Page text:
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THEY USED TO BURN WITCHES AT THE STAKE? EXPLAIN SEPARATION OF CHURCH AND STATE IN THIS CIRCUMSTANCE?

 
2mothershelpers

Asked by 2mothershelpers at 9:45 PM on May. 8, 2009 in Politics & Current Events

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Answers (24)
  • First....you're talking years prior to when that idea came about
    Second, the idea of seperating church and state is an incorrect one. The true meaning is the government shall not endors religion over another. BAsically it means the government can't make living harder or easier for a group based on their faith (any laws ringing a bell right now?) But you've also got to realize that faith will impact a politicians ideas and voting. This IS permissable. Government institutions were supposed to be limited, not the people. So the law designed to grant religious freedom does contradict itself from time to time. If its meant to prevent the government from holding a person back due to faith or inhibiting practice, then by not allowing a teacher to lead a prayer is technically unconstitutional. However, so is forcing a student who is NOT a christian to pray. Can we say catch-22?
    katzmeow726

    Answer by katzmeow726 at 2:29 AM on May. 9, 2009

  • If you are talking about Salem: The church and its leaders dictated public policy, social mores, appointed civil servants and generally set the tone for the community. There was no separation of church and state in 17th century Massachusetts.
    IhartU

    Answer by IhartU at 9:53 PM on May. 8, 2009

  • Even if there was a separation or church and state, it wouldn't have mattered. Church at the time meant protestant or catholic...witches weren't even on the map when they were being burned at the stake.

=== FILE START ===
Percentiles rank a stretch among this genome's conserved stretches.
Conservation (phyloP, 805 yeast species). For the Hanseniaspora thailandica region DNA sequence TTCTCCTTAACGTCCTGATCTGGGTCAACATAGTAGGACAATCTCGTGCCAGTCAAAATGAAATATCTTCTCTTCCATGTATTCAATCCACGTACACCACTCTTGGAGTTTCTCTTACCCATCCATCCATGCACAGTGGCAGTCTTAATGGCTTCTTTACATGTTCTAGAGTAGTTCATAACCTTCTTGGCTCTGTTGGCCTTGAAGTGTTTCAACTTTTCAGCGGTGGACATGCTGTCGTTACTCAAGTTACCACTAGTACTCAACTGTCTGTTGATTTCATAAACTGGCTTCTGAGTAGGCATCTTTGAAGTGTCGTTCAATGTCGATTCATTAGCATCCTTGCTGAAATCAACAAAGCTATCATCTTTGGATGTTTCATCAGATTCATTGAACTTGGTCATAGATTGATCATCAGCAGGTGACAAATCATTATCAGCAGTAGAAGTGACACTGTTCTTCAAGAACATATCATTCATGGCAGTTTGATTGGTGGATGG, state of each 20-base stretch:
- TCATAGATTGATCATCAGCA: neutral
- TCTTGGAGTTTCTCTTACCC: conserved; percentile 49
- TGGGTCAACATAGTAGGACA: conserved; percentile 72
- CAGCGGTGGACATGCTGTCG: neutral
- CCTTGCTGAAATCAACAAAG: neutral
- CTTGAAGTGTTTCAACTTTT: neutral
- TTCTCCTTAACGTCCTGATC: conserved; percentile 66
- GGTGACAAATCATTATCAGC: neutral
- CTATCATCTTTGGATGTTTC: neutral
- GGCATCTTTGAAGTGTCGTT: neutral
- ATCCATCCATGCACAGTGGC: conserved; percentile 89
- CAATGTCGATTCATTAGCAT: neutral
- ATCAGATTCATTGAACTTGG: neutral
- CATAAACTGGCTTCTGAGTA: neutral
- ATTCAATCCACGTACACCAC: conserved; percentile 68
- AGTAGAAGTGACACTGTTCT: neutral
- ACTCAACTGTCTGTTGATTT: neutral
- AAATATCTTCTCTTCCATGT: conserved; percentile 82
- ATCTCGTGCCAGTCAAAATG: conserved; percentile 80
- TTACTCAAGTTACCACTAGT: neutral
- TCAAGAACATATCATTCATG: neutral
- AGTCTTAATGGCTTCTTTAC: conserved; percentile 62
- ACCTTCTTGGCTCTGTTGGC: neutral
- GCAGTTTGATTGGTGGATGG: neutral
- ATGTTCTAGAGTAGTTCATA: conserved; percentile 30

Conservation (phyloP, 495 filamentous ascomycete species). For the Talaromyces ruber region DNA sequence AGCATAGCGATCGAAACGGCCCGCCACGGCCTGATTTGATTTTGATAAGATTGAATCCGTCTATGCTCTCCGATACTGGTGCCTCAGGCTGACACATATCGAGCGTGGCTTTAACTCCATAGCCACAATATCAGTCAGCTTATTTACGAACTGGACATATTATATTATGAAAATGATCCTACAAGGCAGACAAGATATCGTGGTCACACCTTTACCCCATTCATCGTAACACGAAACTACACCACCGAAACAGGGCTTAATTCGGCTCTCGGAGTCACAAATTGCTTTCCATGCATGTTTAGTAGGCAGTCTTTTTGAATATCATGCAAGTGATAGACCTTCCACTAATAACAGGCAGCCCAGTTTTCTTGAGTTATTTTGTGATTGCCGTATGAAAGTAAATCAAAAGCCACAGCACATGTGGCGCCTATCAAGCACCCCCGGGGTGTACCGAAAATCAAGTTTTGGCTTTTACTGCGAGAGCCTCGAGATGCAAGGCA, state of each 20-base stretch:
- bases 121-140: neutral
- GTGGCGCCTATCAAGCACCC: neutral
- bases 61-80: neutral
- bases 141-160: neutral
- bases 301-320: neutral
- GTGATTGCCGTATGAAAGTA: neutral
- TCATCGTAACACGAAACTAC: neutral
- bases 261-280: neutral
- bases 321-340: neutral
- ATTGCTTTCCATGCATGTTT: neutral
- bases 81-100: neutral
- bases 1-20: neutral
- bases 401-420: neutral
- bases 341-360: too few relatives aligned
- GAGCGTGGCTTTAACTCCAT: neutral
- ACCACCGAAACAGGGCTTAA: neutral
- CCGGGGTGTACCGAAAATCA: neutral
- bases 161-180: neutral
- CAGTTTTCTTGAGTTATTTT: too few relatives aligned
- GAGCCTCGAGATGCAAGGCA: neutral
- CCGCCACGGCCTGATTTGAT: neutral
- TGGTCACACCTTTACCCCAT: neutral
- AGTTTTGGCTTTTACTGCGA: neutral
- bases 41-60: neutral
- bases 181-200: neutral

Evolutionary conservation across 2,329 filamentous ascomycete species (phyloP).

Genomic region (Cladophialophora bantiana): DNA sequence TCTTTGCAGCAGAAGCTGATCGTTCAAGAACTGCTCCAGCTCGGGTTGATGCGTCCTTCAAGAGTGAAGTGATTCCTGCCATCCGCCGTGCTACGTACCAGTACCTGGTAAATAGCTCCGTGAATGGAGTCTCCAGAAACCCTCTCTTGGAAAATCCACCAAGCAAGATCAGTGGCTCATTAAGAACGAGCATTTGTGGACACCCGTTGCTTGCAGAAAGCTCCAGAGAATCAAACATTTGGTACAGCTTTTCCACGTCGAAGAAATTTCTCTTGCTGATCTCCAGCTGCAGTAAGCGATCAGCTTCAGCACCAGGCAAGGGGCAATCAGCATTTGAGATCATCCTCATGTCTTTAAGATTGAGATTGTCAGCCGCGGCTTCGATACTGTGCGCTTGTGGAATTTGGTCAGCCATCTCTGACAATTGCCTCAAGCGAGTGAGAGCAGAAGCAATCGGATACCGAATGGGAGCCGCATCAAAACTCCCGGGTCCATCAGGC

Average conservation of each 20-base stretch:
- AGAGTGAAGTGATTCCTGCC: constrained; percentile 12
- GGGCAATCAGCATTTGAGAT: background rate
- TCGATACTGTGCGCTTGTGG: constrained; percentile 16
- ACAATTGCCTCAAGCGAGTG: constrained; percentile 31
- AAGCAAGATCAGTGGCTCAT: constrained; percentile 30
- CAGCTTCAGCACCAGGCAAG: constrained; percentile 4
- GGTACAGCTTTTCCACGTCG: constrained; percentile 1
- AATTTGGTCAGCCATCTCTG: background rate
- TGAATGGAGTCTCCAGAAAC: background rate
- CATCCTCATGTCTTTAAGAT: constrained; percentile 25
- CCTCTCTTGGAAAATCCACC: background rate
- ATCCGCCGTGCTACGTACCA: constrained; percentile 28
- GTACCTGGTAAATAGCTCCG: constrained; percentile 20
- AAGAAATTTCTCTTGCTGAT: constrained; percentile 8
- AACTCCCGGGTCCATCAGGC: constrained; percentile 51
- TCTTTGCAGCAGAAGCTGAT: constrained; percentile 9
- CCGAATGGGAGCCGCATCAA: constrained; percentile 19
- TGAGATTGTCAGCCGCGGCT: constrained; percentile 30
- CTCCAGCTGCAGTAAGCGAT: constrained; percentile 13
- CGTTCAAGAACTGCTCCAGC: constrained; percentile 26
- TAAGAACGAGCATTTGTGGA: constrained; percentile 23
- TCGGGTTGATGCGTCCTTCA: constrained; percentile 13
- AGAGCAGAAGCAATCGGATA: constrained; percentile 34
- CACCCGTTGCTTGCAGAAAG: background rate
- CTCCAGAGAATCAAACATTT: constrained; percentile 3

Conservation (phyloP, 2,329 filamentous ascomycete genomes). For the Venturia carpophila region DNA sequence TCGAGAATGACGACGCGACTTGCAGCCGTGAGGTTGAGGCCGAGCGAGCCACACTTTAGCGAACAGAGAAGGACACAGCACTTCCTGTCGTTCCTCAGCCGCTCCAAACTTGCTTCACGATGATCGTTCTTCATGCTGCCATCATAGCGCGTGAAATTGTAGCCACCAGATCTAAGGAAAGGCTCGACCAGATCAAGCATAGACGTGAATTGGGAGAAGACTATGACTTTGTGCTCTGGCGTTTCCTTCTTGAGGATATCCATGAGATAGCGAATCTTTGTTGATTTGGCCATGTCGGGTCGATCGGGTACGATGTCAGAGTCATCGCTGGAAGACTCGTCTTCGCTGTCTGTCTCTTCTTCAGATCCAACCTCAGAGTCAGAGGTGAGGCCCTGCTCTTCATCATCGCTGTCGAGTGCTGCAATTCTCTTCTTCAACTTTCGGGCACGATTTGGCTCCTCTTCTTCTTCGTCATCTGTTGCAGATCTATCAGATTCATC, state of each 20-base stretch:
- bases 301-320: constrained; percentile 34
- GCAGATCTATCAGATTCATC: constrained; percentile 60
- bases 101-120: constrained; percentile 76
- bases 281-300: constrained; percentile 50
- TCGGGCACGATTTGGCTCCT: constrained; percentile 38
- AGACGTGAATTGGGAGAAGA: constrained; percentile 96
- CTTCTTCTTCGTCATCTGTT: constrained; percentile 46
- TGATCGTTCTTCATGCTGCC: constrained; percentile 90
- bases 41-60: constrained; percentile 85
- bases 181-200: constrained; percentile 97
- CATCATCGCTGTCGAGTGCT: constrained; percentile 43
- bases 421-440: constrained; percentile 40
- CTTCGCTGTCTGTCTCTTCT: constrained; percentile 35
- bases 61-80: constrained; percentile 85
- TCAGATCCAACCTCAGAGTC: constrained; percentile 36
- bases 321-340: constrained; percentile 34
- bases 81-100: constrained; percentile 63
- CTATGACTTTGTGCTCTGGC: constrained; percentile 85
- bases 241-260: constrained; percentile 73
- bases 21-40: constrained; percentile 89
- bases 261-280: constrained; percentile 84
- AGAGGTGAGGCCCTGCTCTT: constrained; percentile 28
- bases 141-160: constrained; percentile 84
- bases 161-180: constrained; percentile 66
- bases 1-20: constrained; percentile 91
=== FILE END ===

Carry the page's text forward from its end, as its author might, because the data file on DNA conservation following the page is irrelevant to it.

Anonymous

    Answer by Anonymous at 9:56 PM on May. 8, 2009

  • This took place in the 1600s....predating the document (our constitution) that promised separation of church and state by 100+ years. So I'm not sure why you've asked this question.
    Anonymous

    Answer by Anonymous at 10:02 PM on May. 8, 2009

  • So I'm not sure why you've asked this question.

    They probably thought they were being clever and asking a question that would trip people up. I can imagine the haughty laugh they must of had when asking.lol People amuse me.
    Anonymous

    Answer by Anonymous at 10:28 PM on May. 8, 2009

  • I agree with the pp's above. There was no separation between church and state back then.
    dragonfly7271

    Answer by dragonfly7271 at 10:37 PM on May. 8, 2009

  • smoking is bad 4 u 2mothershelpers stop, and save ur brain cells please
    Anonymous

    Answer by Anonymous at 10:50 PM on May. 8, 2009

  • Wow. Just Wow.

    Friday

    Answer by Friday at 11:13 PM on May. 8, 2009

  • that was before our country was founded & therefore not a valid argument.

    the church was the state back then.
    okmanders

    Answer by okmanders at 11:25 PM on May. 8, 2009

  • *shakes head*
    _Jynxx_

    Answer by _Jynxx_ at 11:34 PM on May. 8, 2009

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